These machines use Miller’s Auto-Line™ technology. Auto-Line allows direct connection to ANY primary power level: 50 or 60 Hz, single or three phase, 208 through 575 VAC. Simply connect the power cord to the correct plug or junction box and start cutting. Auto-Line lets you plasma cut at any location, on any job site and in any country without worrying about opening and manually linking the machine or damaging the machine from incorrect hookup.
This means you can plug this plasma cutter in anywhere in the world. Even with brownouts or other power fluctuations, as long as the voltage stays anywhere in that range, the cutting quality is unaffected.
These types of units are especially suited for working in the field, using an engine drive’s auxiliary power. In the field, units without this type of technology are prone to erratic cutting arcs, frequent breaker trips and blown circuit boards because they can place a load on the line such that voltage levels drop below the plasma cutter’s operating range.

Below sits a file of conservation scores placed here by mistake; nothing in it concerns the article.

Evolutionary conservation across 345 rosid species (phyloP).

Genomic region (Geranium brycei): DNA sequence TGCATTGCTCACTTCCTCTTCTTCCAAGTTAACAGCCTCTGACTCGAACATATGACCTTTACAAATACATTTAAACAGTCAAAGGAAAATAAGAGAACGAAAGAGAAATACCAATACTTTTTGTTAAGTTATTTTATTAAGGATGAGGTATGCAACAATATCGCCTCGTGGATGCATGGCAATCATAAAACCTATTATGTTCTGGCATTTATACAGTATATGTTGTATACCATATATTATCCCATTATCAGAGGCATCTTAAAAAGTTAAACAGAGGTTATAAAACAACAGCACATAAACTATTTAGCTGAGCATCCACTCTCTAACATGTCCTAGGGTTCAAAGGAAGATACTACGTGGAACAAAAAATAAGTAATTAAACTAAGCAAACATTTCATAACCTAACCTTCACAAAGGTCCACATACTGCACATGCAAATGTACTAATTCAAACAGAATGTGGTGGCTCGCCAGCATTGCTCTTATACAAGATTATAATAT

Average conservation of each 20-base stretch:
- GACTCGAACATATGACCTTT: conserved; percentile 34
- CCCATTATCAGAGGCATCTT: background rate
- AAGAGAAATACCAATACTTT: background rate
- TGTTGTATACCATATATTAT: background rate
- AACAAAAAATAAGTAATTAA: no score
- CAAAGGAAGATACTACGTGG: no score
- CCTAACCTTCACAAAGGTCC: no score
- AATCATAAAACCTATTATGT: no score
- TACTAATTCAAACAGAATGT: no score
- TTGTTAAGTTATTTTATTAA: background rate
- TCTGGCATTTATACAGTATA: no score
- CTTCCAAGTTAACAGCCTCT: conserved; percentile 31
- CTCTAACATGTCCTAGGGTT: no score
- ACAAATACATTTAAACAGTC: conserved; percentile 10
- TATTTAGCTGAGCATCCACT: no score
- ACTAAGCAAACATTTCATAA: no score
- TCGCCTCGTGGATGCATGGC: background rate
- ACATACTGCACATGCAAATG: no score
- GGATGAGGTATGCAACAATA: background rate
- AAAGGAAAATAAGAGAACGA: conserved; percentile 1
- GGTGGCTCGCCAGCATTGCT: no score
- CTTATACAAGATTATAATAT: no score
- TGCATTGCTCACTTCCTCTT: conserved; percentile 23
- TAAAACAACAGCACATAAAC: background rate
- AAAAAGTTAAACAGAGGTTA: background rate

Q: What about portability?
A: In addition to the ability to work with available power supplies, consider the plasma cutter's weight and size. All of Miller’s plasma cutters weigh less than 100 lbs. (The Spectrum 375 and Spectrum 125C weigh about 60 lbs.) Miller offers the No. 30A Economy Cart for these machines.
For the ultimate in portability, the Spectrum 375 X-TREME weighs only 18 lbs. and comes with its own shoulder strap to allow the operator to easily carry it.
Q: What safety procedures do I need to follow?
A: Proper welding clothing should be worn, as well as a number 5 or 6 shade full-face shield. Good ventilation is a must just as when you are welding. Be aware of potential hazards involved with the process including, high voltages, noise, temperatures, flammable materials, fumes, ultraviolet radiation and molten metal.